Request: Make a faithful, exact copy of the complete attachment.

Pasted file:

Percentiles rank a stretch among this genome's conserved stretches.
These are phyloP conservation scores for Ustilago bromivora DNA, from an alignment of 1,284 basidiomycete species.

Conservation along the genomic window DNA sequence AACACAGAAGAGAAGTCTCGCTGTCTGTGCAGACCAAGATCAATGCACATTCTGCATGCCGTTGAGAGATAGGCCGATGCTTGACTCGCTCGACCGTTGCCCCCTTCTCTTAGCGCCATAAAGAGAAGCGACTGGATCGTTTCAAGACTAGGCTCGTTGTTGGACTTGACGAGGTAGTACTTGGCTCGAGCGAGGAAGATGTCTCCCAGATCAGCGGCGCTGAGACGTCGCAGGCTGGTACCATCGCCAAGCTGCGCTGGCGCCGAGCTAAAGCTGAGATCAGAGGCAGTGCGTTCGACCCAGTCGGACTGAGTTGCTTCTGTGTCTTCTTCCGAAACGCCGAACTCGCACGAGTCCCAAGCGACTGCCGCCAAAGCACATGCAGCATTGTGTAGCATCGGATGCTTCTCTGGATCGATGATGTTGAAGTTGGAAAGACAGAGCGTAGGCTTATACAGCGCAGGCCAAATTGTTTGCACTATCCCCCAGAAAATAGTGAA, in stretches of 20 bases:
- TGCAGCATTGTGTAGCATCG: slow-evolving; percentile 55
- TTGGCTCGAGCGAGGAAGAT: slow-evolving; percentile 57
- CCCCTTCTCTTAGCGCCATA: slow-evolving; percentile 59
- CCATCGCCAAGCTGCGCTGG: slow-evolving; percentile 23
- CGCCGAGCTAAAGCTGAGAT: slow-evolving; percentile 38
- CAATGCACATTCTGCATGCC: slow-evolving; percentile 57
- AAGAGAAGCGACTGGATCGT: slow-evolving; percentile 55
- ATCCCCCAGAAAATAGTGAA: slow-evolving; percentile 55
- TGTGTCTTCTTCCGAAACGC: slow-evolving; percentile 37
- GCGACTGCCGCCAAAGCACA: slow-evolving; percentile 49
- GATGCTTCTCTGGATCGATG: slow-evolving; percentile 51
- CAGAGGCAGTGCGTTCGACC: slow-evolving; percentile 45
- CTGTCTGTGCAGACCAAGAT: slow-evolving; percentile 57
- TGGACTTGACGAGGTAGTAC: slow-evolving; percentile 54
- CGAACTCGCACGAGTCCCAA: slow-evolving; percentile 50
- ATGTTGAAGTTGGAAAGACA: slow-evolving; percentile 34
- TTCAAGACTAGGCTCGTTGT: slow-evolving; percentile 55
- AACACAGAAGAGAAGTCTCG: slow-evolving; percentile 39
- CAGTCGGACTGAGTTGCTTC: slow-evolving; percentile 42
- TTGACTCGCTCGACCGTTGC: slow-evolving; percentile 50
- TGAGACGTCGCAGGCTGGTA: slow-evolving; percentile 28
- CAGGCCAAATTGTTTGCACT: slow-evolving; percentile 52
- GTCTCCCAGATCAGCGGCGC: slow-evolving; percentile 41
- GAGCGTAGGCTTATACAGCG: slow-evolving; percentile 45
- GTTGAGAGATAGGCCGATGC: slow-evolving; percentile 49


Percentiles rank a stretch among this genome's conserved stretches.
These are phyloP conservation scores for Ustilago bromivora DNA, from an alignment of 1,284 basidiomycete species.

Conservation along the genomic window DNA sequence AACACAGAAGAGAAGTCTCGCTGTCTGTGCAGACCAAGATCAATGCACATTCTGCATGCCGTTGAGAGATAGGCCGATGCTTGACTCGCTCGACCGTTGCCCCCTTCTCTTAGCGCCATAAAGAGAAGCGACTGGATCGTTTCAAGACTAGGCTCGTTGTTGGACTTGACGAGGTAGTACTTGGCTCGAGCGAGGAAGATGTCTCCCAGATCAGCGGCGCTGAGACGTCGCAGGCTGGTACCATCGCCAAGCTGCGCTGGCGCCGAGCTAAAGCTGAGATCAGAGGCAGTGCGTTCGACCCAGTCGGACTGAGTTGCTTCTGTGTCTTCTTCCGAAACGCCGAACTCGCACGAGTCCCAAGCGACTGCCGCCAAAGCACATGCAGCATTGTGTAGCATCGGATGCTTCTCTGGATCGATGATGTTGAAGTTGGAAAGACAGAGCGTAGGCTTATACAGCGCAGGCCAAATTGTTTGCACTATCCCCCAGAAAATAGTGAA, in stretches of 20 bases:
- TGCAGCATTGTGTAGCATCG: slow-evolving; percentile 55
- TTGGCTCGAGCGAGGAAGAT: slow-evolving; percentile 57
- CCCCTTCTCTTAGCGCCATA: slow-evolving; percentile 59
- CCATCGCCAAGCTGCGCTGG: slow-evolving; percentile 23
- CGCCGAGCTAAAGCTGAGAT: slow-evolving; percentile 38
- CAATGCACATTCTGCATGCC: slow-evolving; percentile 57
- AAGAGAAGCGACTGGATCGT: slow-evolving; percentile 55
- ATCCCCCAGAAAATAGTGAA: slow-evolving; percentile 55
- TGTGTCTTCTTCCGAAACGC: slow-evolving; percentile 37
- GCGACTGCCGCCAAAGCACA: slow-evolving; percentile 49
- GATGCTTCTCTGGATCGATG: slow-evolving; percentile 51
- CAGAGGCAGTGCGTTCGACC: slow-evolving; percentile 45
- CTGTCTGTGCAGACCAAGAT: slow-evolving; percentile 57
- TGGACTTGACGAGGTAGTAC: slow-evolving; percentile 54
- CGAACTCGCACGAGTCCCAA: slow-evolving; percentile 50
- ATGTTGAAGTTGGAAAGACA: slow-evolving; percentile 34
- TTCAAGACTAGGCTCGTTGT: slow-evolving; percentile 55
- AACACAGAAGAGAAGTCTCG: slow-evolving; percentile 39
- CAGTCGGACTGAGTTGCTTC: slow-evolving; percentile 42
- TTGACTCGCTCGACCGTTGC: slow-evolving; percentile 50
- TGAGACGTCGCAGGCTGGTA: slow-evolving; percentile 28
- CAGGCCAAATTGTTTGCACT: slow-evolving; percentile 52
- GTCTCCCAGATCAGCGGCGC: slow-evolving; percentile 41
- GAGCGTAGGCTTATACAGCG: slow-evolving; percentile 45
- GTTGAGAGATAGGCCGATGC: slow-evolving; percentile 49